(NaturalNews) Shrimp is the most popular seafood in the United States, with the average resident consuming 4.1 pounds per year. But this food comes at a serious cost for the planet and for human health, warns Jill Richardson, author of Recipe for America: Why Our Food System Is Broken and What We Can Do to Fix It.
"Unfortunately much of the shrimp we eat are a cocktail of chemicals, harvested at the expense of one of the world's productive ecosystems," Richardson writes on Alternet.org. "Worse, guidelines for finding some kind of 'sustainable shrimp' are so far nonexistent."
Like all seafood, shrimp are wild animals, and many are still caught in the wild. Nearly all shrimp fishing in the world, however, is performed with the highly destructive technique known as trawling: Fishermen attach weighted nets the size of football fields to their boats, then drag them along the ocean floor scooping up all life in their path.
This method produces pounds of so-called "bycatch" for every pound of shrimp caught, killing non-commercial (and often endangered) species such as sharks, rays, sea turtles and juvenile red snapper in massive numbers. In fact, although only 2 percent of the world's fish catch is composed of shrimp, one-third of its bycatch comes from shrimp fishing.
Trawling also devastates marine habitats such as coral reefs and the ocean floor -- where 98 percent of all ocean life lives. The mud plumes stirred up by trawling are large enough to be visible from space.
"Trawling is comparable to bulldozing an entire section of rainforest in order to catch one species of bird," Richardson writes.
Even farmed shrimp are not bycatch free, since they are fed primarily from wild fish -- roughly 1.4 pounds per pound of farmed shrimp. Thus, even the most sustainably farmed shrimp from closed, inland pools still come with a hefty ecological cost.
Most farmed shrimp, of course, do not come from the above best case scenario. Shrimp farms are responsible for the destruction of 38 percent of the world's unique and crucial mangrove habitats. For example, fully 70 percent of all Ecuadorian mangroves have been destroyed for shrimp farming.
Ninety-three percent of Ecuadorian shrimp is exported to the United States.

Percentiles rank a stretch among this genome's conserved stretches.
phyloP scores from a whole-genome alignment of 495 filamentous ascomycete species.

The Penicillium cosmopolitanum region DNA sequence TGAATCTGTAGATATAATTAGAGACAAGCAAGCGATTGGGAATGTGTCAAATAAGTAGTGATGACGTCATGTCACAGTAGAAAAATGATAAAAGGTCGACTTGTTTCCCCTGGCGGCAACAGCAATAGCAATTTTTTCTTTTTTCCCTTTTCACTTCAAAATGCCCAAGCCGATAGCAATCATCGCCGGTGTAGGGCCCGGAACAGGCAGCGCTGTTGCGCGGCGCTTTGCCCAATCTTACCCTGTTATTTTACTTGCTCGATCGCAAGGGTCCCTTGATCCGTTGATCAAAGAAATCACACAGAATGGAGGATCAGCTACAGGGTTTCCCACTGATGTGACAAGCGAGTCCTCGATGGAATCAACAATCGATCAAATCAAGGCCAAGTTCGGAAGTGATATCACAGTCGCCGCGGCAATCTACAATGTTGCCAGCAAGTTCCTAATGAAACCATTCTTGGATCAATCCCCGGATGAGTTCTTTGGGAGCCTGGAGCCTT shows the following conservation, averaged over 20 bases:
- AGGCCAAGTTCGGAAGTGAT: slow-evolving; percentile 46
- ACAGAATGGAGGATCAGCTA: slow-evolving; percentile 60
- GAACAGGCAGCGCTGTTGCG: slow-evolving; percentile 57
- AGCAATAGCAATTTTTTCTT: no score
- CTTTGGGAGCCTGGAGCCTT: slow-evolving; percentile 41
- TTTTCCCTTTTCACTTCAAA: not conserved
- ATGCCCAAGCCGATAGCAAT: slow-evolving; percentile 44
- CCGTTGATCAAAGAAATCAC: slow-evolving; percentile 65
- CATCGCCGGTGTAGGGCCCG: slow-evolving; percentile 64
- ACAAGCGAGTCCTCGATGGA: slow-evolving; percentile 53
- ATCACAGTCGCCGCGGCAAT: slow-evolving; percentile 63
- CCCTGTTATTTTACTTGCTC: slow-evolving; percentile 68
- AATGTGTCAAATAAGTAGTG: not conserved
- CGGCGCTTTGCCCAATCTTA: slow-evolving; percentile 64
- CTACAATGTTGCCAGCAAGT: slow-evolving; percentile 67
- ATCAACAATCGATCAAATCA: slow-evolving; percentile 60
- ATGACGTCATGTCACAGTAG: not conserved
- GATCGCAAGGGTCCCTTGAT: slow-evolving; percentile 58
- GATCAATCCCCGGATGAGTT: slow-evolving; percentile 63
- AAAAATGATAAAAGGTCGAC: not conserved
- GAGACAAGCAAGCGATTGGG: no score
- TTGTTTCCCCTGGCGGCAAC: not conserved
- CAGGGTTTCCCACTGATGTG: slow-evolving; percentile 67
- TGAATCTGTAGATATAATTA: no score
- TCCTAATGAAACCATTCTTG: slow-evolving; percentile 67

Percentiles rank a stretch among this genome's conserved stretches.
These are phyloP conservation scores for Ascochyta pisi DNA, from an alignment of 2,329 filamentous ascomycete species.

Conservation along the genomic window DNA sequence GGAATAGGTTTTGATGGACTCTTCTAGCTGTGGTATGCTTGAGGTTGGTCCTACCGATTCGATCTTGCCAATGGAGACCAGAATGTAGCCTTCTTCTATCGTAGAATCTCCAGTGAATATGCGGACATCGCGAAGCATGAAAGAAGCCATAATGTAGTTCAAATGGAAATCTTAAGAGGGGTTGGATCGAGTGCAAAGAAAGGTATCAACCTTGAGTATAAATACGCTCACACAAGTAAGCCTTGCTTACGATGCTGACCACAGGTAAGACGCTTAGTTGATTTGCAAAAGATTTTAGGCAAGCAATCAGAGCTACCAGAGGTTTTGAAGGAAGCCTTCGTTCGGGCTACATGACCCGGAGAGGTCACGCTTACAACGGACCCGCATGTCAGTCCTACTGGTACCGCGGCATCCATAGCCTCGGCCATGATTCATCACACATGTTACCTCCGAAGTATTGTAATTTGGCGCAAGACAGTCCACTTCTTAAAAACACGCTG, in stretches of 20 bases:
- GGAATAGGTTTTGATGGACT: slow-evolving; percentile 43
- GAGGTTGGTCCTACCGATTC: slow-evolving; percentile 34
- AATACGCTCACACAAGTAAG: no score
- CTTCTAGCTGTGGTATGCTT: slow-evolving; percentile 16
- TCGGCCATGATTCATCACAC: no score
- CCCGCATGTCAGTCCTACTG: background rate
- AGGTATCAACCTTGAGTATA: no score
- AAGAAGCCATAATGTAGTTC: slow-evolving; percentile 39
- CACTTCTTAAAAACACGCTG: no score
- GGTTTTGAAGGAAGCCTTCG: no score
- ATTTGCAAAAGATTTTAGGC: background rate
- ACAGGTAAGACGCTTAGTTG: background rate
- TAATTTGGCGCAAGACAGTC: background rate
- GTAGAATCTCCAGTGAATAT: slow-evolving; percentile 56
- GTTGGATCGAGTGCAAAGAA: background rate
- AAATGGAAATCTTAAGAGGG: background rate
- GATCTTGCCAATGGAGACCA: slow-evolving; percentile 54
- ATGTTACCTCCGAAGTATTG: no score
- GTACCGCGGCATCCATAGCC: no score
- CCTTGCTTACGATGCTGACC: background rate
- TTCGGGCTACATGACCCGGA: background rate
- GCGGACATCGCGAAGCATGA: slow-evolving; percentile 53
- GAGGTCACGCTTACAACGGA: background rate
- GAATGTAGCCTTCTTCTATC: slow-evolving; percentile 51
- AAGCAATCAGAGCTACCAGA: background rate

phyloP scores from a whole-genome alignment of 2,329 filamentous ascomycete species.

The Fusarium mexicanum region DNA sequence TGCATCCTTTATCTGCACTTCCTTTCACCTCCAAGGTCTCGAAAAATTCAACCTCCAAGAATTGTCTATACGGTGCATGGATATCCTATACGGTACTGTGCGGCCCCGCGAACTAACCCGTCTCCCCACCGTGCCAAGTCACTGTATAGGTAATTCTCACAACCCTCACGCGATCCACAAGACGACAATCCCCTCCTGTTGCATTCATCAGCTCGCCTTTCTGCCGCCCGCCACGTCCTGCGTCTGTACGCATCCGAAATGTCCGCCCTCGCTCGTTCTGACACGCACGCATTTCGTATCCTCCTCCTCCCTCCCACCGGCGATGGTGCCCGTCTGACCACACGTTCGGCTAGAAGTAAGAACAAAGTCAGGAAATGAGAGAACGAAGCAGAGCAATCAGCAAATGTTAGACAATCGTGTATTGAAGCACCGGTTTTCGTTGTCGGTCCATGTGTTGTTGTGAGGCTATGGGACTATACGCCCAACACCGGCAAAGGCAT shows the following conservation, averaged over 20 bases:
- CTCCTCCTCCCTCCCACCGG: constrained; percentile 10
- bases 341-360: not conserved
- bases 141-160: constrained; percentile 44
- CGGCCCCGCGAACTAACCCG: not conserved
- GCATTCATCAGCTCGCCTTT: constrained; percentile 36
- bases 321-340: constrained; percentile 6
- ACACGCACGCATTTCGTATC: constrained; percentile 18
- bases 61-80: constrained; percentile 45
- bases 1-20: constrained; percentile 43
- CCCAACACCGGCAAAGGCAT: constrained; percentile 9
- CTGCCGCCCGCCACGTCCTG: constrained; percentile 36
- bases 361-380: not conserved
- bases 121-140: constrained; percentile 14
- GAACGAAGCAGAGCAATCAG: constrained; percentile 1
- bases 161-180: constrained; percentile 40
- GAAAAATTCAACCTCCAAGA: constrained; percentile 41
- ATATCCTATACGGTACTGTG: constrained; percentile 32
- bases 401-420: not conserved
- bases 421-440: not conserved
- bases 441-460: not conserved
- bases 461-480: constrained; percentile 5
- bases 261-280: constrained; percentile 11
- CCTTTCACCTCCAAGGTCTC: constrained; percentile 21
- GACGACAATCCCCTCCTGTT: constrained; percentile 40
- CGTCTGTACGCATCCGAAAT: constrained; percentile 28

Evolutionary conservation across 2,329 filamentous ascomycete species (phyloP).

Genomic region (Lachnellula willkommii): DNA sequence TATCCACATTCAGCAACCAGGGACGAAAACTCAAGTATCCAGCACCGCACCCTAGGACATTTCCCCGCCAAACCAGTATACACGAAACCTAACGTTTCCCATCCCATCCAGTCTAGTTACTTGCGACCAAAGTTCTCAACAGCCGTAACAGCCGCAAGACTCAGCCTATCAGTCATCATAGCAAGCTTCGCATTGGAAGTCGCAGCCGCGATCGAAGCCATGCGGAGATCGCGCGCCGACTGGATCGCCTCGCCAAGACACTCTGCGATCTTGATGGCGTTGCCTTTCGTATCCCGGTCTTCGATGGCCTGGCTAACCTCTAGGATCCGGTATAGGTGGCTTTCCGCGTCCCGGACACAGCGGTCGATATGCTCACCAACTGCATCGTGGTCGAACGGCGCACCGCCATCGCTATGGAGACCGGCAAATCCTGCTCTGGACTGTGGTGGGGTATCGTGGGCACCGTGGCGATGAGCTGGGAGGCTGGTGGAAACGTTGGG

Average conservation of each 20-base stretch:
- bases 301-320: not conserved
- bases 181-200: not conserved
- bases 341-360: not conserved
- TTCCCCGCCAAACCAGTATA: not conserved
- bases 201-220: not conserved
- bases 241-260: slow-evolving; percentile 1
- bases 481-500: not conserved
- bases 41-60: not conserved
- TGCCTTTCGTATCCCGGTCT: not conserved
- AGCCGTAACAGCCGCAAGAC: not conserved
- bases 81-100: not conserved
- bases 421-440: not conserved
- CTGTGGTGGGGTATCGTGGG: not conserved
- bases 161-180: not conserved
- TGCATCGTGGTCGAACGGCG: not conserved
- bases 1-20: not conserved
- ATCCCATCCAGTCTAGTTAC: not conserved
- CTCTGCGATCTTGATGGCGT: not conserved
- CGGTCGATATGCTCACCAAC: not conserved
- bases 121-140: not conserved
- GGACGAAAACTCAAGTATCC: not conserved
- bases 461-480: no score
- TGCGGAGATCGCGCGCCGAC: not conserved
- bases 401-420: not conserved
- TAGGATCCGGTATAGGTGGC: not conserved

Coastal mangroves are highly diverse ecosystems that play critical roles in carbon sequestration and protecting inland habitats and communities from storm and tsunami damage. Because of their productivity and location, mangroves make ideal shrimp farming territory. As a consequence, many shrimp farmers simply clear-cut a section of mangroves and close it off from the ocean with nets.
"In this scenario, the entire mangrove ecosystem is destroyed and turned into a small dead zone for short-term gain," Richardson writes. "Even after the shrimp farm leaves, the mangroves do not come back."
Shrimp consumers may also pay a more personal cost: Shrimp ponds are regularly treated with toxic chemicals such as with urea, superphosphate, and diesel, in addition to pesticides and piscicides such as chlorine and retenone. In many farms, the shrimp are treated before sale with Borax, caustic soda and the suspected neurotoxin sodium tripolyphosphate.
It's not just chemicals that consumers have to worry about. Widespread antibiotic use in fish farming produces, paradoxically, shrimp with high concentrations of bacteria. A recent test of imported ready-to-eat shrimp found it to be contaminated with 162 different species of bacteria that were collectively resistant to a total of 10 different antibiotics.
Richardson has few suggestions to make for those who wish to consume sustainably produced shrimp. Because of the prevalence of trawling, she suggests avoiding all wild-caught shrimp. Yet no certification process exists to ensure the sustainability of farmed shrimp.
"Given this disturbing picture, how can an American know how to find responsibly farmed or fished shrimp?" she asks.